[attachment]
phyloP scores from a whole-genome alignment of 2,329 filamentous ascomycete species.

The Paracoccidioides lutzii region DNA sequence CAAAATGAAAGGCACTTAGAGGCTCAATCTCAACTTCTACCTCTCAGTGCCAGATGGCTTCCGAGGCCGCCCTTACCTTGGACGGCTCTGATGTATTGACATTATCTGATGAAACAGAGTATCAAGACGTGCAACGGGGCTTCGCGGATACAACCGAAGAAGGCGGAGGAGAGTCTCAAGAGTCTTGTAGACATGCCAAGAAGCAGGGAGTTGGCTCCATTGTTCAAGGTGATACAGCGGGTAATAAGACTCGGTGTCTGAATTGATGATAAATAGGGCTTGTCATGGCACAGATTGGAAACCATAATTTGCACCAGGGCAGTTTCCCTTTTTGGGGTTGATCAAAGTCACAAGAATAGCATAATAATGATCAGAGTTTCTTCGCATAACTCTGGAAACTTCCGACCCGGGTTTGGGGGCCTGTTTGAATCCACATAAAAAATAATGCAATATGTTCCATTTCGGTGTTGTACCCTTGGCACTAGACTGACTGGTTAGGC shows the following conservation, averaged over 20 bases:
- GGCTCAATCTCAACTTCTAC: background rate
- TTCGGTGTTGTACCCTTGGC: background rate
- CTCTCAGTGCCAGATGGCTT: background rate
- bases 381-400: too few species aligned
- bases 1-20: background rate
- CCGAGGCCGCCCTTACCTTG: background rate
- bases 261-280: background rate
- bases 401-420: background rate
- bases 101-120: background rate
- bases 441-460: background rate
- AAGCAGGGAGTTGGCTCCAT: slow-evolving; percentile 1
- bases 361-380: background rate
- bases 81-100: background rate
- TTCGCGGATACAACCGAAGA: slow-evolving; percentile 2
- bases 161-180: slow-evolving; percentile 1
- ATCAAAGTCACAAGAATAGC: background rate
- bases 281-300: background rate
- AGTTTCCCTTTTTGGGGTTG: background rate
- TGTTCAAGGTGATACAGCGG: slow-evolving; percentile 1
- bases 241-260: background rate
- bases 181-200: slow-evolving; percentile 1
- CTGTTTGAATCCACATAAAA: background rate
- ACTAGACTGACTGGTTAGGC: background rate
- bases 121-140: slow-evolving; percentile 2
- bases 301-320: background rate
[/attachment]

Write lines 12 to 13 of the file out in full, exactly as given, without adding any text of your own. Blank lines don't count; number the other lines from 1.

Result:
- bases 441-460: background rate
- AAGCAGGGAGTTGGCTCCAT: slow-evolving; percentile 1